Canada and China don’t need to be friends


In May 2018 I went to Shanghai with the Toronto Board of Trade. The purpose of the trip was to connect Canadian businesses with Chinese buyers. We also met with the Canada/China Chamber of Commerce. There were a number of Canadian wine companies, meat companies and skin care companies. We were treated extremely well by the Chinese companies and they encouraged us to expand to China.

Enter 2019, and a lot has already changed. With the detention of Canadians, the board of directors at ClearWay Law told me I cannot go on my January trip. I had to cancel, and Air Canada managed to earn profit off my trip cancellation fee.

Canada has put a lot of time, effort and money into building trade relations with China. China and Canada were supposedly close. We can’t throw away our efforts to create a free-trade agreement just because some CFO was arrested. Most of the Chinese I spoke to about the incident didn’t even know who Meng Wanzhou was until the Chinese media said the arrest was an attack on China.

We need to accept China is not similar to Canada. We do not need to be friends. Canada will always be closer to the United States than China. China is a country that places political control and economic growth above all else. Canada is a country that places human rights and environmental protection above all else. Sending Canadian officials over to China to discuss human rights and the polluted air will do nothing for relations. Chinese officials do not care how Canada feels about their country. They want Canada to mind its own business.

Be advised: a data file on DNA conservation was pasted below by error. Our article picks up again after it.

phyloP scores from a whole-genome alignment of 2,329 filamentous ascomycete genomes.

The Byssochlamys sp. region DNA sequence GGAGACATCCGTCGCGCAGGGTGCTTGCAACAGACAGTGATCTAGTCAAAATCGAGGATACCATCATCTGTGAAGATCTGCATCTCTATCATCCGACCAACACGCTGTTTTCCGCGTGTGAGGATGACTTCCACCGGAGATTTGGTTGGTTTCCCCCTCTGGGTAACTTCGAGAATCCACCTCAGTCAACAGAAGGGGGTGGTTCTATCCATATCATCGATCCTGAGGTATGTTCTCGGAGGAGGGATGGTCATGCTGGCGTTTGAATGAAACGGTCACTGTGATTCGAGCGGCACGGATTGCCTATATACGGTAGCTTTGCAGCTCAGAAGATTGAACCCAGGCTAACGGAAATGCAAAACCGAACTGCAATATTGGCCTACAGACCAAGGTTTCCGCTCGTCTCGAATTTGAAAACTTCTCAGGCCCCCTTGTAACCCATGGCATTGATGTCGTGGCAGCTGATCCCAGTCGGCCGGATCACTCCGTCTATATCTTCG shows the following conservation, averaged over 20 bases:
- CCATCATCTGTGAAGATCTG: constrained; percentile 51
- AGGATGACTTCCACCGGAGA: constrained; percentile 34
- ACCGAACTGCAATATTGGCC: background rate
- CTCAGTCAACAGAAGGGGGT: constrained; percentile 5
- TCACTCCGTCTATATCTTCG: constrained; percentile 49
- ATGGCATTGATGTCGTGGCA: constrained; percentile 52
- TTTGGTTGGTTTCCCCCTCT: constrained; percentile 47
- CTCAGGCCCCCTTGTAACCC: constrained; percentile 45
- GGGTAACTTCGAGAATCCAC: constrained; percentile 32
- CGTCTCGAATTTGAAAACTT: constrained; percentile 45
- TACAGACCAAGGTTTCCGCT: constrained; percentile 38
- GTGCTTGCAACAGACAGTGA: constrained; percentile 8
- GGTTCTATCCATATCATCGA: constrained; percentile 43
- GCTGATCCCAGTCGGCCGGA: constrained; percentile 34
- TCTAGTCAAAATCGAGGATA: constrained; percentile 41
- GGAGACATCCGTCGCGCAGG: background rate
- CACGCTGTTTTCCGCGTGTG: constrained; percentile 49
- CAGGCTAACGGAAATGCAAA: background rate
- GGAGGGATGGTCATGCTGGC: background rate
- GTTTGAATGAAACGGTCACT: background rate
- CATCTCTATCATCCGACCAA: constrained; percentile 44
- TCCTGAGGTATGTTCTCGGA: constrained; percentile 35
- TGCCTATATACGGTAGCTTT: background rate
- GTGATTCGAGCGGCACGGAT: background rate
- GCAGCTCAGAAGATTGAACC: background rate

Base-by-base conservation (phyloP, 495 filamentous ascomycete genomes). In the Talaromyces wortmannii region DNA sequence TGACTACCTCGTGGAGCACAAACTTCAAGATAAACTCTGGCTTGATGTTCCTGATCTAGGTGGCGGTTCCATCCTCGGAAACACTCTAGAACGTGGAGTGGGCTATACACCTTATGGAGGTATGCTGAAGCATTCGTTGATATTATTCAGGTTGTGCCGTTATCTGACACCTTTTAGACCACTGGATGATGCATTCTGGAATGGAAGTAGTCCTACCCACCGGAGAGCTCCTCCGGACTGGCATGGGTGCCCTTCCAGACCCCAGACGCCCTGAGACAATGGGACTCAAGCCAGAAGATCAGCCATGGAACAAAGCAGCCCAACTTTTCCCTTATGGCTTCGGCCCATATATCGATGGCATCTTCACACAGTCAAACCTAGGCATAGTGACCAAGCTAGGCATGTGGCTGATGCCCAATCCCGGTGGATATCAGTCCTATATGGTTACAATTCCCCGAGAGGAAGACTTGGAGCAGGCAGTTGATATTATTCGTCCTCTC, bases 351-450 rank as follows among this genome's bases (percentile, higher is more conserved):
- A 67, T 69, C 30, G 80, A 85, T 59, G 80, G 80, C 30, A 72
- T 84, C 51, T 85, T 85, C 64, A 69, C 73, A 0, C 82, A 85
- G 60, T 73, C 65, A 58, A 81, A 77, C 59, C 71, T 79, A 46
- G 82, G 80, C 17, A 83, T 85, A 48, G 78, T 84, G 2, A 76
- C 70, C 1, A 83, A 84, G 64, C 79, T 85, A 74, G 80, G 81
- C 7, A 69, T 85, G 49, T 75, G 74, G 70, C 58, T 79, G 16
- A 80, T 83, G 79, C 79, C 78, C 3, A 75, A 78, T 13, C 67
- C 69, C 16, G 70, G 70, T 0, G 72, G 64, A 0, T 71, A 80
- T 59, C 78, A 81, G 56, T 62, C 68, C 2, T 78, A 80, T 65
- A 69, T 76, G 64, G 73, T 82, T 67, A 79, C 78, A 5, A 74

To further demonstrate this point, Michael Kovrig was arrested in China for his work promoting human rights. He promoted human rights and reported on highly sensitive issues such as Tibet, Muslim minorities being arrested in Xinjiang and other issues that the Communist Party do not want discussed. He knew, or should have known, that there was a high chance of being arrested. The Chinese government would have been looking for any excuse to arrest him. Wanzhou’s arrest in Vancouver was the excuse they needed.

Let’s accept the idea that China and Canada can work together to grow our economies. Let’s be realistic and focus on selling high-quality Canadian products to the massive Chinese market. They need high-quality products and we need a larger market to sell to. China has a lot of problems, but they are not asking for our help.

If China and the USA want to fight over who gets to control the world, leave Canada out of it. We are friends with everyone. The United States need not worry about us gaining closer economic ties with China. We will always be their closest ally. At the same time, Canadian politicians need to work hard to bring new opportunities for Canadian businesses. It is unlikely those opportunities are currently in the United States.

Last month John McCallum, Canadian Ambassador to China, was fired from his job. He decided to get involved in a situation where there are no winners. China’s Ambassador to Canada Lu Shaye made untrue statements about Canada, angering many Canadians. We are better off setting up more trade missions to China. Send Canadian entrepreneurs to China to fix relations. Leave the politicians in Ottawa where they belong.

Alistair Vigier is the CEO of ClearWay Law, an immigration law firm. He is the author of Go to Canada: A Chinese Guide: Study and Work in Canada.